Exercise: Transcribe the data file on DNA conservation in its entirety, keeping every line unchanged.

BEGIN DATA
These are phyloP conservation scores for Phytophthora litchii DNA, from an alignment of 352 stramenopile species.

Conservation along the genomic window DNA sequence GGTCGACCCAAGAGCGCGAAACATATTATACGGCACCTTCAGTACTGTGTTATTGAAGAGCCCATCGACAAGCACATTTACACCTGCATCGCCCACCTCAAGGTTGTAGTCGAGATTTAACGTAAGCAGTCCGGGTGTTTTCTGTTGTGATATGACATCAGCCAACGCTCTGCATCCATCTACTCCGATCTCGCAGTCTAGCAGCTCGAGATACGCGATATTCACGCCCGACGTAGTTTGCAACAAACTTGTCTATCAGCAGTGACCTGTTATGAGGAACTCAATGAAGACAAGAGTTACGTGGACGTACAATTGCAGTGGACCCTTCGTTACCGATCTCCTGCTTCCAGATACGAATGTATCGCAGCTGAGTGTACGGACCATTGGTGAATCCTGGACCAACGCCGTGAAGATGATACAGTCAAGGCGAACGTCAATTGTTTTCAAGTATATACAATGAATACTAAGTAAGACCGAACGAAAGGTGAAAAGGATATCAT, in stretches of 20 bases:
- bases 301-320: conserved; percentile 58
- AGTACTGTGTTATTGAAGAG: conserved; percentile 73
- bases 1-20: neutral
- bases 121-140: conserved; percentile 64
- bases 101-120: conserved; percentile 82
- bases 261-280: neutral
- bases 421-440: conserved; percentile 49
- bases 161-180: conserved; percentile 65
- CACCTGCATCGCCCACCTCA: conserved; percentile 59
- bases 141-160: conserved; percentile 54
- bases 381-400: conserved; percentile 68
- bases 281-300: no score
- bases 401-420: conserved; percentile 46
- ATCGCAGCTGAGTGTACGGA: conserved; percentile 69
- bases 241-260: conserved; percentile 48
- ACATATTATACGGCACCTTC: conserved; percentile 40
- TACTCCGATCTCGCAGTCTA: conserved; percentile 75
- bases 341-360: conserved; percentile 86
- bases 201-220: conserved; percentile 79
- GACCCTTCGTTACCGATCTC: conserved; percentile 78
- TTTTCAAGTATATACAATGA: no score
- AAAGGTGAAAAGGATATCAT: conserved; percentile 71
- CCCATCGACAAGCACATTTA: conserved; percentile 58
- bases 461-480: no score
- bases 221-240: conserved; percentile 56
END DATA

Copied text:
These are phyloP conservation scores for Phytophthora litchii DNA, from an alignment of 352 stramenopile species.

Conservation along the genomic window DNA sequence GGTCGACCCAAGAGCGCGAAACATATTATACGGCACCTTCAGTACTGTGTTATTGAAGAGCCCATCGACAAGCACATTTACACCTGCATCGCCCACCTCAAGGTTGTAGTCGAGATTTAACGTAAGCAGTCCGGGTGTTTTCTGTTGTGATATGACATCAGCCAACGCTCTGCATCCATCTACTCCGATCTCGCAGTCTAGCAGCTCGAGATACGCGATATTCACGCCCGACGTAGTTTGCAACAAACTTGTCTATCAGCAGTGACCTGTTATGAGGAACTCAATGAAGACAAGAGTTACGTGGACGTACAATTGCAGTGGACCCTTCGTTACCGATCTCCTGCTTCCAGATACGAATGTATCGCAGCTGAGTGTACGGACCATTGGTGAATCCTGGACCAACGCCGTGAAGATGATACAGTCAAGGCGAACGTCAATTGTTTTCAAGTATATACAATGAATACTAAGTAAGACCGAACGAAAGGTGAAAAGGATATCAT, in stretches of 20 bases:
- bases 301-320: conserved; percentile 58
- AGTACTGTGTTATTGAAGAG: conserved; percentile 73
- bases 1-20: neutral
- bases 121-140: conserved; percentile 64
- bases 101-120: conserved; percentile 82
- bases 261-280: neutral
- bases 421-440: conserved; percentile 49
- bases 161-180: conserved; percentile 65
- CACCTGCATCGCCCACCTCA: conserved; percentile 59
- bases 141-160: conserved; percentile 54
- bases 381-400: conserved; percentile 68
- bases 281-300: no score
- bases 401-420: conserved; percentile 46
- ATCGCAGCTGAGTGTACGGA: conserved; percentile 69
- bases 241-260: conserved; percentile 48
- ACATATTATACGGCACCTTC: conserved; percentile 40
- TACTCCGATCTCGCAGTCTA: conserved; percentile 75
- bases 341-360: conserved; percentile 86
- bases 201-220: conserved; percentile 79
- GACCCTTCGTTACCGATCTC: conserved; percentile 78
- TTTTCAAGTATATACAATGA: no score
- AAAGGTGAAAAGGATATCAT: conserved; percentile 71
- CCCATCGACAAGCACATTTA: conserved; percentile 58
- bases 461-480: no score
- bases 221-240: conserved; percentile 56